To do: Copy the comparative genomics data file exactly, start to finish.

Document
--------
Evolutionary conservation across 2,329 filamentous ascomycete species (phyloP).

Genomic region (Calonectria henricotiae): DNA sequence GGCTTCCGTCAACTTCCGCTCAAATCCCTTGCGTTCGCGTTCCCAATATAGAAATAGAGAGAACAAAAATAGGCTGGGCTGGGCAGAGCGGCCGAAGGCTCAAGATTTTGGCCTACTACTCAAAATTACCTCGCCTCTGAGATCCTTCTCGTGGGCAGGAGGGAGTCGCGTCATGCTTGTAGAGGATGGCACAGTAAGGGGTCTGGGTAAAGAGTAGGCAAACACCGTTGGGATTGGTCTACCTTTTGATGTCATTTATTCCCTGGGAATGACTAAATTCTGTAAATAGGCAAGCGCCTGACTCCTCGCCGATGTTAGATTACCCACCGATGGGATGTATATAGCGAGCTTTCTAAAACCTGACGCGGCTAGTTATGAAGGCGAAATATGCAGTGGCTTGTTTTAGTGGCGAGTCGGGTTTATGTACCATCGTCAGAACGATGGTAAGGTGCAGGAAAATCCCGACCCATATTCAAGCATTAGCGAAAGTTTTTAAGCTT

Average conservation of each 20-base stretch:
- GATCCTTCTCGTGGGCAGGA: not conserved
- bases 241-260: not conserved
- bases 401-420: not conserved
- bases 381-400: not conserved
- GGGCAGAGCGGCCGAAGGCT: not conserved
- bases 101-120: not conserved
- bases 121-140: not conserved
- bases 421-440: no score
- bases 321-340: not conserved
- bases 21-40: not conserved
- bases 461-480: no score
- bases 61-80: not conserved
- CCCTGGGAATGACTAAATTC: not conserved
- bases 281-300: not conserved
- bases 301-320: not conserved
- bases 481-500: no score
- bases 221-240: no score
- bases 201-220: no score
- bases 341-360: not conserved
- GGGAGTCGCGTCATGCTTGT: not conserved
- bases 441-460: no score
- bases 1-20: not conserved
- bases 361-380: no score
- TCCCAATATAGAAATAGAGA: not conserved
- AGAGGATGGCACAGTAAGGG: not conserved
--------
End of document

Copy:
Evolutionary conservation across 2,329 filamentous ascomycete species (phyloP).

Genomic region (Calonectria henricotiae): DNA sequence GGCTTCCGTCAACTTCCGCTCAAATCCCTTGCGTTCGCGTTCCCAATATAGAAATAGAGAGAACAAAAATAGGCTGGGCTGGGCAGAGCGGCCGAAGGCTCAAGATTTTGGCCTACTACTCAAAATTACCTCGCCTCTGAGATCCTTCTCGTGGGCAGGAGGGAGTCGCGTCATGCTTGTAGAGGATGGCACAGTAAGGGGTCTGGGTAAAGAGTAGGCAAACACCGTTGGGATTGGTCTACCTTTTGATGTCATTTATTCCCTGGGAATGACTAAATTCTGTAAATAGGCAAGCGCCTGACTCCTCGCCGATGTTAGATTACCCACCGATGGGATGTATATAGCGAGCTTTCTAAAACCTGACGCGGCTAGTTATGAAGGCGAAATATGCAGTGGCTTGTTTTAGTGGCGAGTCGGGTTTATGTACCATCGTCAGAACGATGGTAAGGTGCAGGAAAATCCCGACCCATATTCAAGCATTAGCGAAAGTTTTTAAGCTT

Average conservation of each 20-base stretch:
- GATCCTTCTCGTGGGCAGGA: not conserved
- bases 241-260: not conserved
- bases 401-420: not conserved
- bases 381-400: not conserved
- GGGCAGAGCGGCCGAAGGCT: not conserved
- bases 101-120: not conserved
- bases 121-140: not conserved
- bases 421-440: no score
- bases 321-340: not conserved
- bases 21-40: not conserved
- bases 461-480: no score
- bases 61-80: not conserved
- CCCTGGGAATGACTAAATTC: not conserved
- bases 281-300: not conserved
- bases 301-320: not conserved
- bases 481-500: no score
- bases 221-240: no score
- bases 201-220: no score
- bases 341-360: not conserved
- GGGAGTCGCGTCATGCTTGT: not conserved
- bases 441-460: no score
- bases 1-20: not conserved
- bases 361-380: no score
- TCCCAATATAGAAATAGAGA: not conserved
- AGAGGATGGCACAGTAAGGG: not conserved